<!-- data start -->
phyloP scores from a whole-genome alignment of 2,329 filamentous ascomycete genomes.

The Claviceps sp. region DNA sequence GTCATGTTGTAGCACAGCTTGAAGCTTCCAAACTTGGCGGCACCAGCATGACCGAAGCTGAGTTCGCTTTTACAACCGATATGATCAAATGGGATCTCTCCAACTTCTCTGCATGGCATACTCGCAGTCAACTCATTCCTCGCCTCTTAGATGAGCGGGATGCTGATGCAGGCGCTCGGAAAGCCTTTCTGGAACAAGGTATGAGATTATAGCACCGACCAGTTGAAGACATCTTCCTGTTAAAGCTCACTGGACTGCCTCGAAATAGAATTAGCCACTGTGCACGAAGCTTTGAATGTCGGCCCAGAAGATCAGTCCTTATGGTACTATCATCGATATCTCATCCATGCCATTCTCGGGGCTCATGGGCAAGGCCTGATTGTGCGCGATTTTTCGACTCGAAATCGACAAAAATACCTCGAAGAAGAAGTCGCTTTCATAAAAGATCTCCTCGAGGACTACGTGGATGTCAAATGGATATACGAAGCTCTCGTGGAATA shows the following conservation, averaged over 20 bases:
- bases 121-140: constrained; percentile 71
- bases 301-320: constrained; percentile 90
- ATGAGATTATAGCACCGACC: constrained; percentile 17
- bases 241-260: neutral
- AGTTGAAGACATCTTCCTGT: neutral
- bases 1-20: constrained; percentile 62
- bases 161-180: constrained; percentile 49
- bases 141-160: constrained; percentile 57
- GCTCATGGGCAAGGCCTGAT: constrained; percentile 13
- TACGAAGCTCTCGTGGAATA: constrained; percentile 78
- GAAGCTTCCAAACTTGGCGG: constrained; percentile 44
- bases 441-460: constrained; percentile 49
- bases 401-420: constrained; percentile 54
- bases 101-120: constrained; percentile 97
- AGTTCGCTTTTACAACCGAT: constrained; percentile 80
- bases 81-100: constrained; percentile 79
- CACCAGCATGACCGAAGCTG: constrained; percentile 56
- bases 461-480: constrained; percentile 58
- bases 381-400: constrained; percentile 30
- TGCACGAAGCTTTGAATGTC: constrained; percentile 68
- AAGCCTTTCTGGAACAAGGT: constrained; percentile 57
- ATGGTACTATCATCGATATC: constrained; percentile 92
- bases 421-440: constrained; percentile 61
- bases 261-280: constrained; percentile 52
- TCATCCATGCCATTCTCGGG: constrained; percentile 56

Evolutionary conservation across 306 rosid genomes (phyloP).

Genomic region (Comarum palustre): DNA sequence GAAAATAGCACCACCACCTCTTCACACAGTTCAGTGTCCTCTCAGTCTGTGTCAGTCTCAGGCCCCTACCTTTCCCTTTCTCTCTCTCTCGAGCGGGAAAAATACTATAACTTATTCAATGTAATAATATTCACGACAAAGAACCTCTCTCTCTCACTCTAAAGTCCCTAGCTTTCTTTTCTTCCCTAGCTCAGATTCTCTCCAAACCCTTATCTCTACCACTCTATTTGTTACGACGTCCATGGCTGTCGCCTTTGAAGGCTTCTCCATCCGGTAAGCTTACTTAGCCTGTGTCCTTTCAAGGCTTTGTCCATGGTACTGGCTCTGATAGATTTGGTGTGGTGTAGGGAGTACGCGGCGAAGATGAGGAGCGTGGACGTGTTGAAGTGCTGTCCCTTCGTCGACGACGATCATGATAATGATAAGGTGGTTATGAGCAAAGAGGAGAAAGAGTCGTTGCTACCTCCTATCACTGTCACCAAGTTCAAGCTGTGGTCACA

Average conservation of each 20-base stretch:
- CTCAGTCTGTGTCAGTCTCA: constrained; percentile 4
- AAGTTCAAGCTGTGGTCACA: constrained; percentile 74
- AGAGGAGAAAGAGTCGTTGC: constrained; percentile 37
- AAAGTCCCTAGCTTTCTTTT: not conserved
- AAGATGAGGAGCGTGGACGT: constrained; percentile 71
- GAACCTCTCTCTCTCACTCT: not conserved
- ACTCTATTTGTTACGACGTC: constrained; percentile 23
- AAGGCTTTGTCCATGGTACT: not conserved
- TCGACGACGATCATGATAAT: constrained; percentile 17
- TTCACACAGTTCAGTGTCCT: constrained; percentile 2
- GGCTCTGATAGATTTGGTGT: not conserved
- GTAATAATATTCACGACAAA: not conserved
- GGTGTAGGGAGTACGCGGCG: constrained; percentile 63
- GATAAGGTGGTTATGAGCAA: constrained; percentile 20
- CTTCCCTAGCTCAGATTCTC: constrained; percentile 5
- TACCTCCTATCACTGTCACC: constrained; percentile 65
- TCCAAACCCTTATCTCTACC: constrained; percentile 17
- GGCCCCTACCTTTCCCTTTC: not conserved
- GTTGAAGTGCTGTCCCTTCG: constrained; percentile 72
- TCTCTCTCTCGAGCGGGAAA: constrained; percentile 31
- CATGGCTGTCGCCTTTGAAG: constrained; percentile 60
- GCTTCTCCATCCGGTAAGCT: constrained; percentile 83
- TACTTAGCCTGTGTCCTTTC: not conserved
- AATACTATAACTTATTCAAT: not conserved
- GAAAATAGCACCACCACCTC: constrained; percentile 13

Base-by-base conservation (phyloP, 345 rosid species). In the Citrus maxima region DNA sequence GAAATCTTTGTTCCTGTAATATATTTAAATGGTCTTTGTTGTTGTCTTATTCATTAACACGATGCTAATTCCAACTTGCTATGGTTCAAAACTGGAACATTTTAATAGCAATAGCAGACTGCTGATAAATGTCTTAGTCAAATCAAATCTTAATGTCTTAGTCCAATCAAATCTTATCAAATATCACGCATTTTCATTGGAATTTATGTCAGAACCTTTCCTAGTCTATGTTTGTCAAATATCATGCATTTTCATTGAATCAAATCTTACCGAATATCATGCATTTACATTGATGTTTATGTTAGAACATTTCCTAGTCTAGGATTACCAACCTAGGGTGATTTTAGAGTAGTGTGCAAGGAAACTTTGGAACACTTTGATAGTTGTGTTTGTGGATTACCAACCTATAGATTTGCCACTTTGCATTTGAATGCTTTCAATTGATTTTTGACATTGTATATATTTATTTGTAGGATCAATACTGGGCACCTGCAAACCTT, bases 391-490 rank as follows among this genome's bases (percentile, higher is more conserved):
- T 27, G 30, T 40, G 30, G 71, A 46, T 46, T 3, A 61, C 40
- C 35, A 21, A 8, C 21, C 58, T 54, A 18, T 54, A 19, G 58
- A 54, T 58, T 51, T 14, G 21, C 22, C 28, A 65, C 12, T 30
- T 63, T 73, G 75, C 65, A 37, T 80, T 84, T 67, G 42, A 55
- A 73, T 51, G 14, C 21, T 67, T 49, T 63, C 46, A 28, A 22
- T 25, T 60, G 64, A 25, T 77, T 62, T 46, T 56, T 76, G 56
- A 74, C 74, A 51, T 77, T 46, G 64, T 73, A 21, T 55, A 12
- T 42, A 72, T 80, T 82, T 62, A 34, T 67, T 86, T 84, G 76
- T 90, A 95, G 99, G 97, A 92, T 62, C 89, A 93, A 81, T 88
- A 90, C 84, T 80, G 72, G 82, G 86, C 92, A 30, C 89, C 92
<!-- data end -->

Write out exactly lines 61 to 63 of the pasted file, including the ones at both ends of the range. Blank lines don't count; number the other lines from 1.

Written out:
- A 73, T 51, G 14, C 21, T 67, T 49, T 63, C 46, A 28, A 22
- T 25, T 60, G 64, A 25, T 77, T 62, T 46, T 56, T 76, G 56
- A 74, C 74, A 51, T 77, T 46, G 64, T 73, A 21, T 55, A 12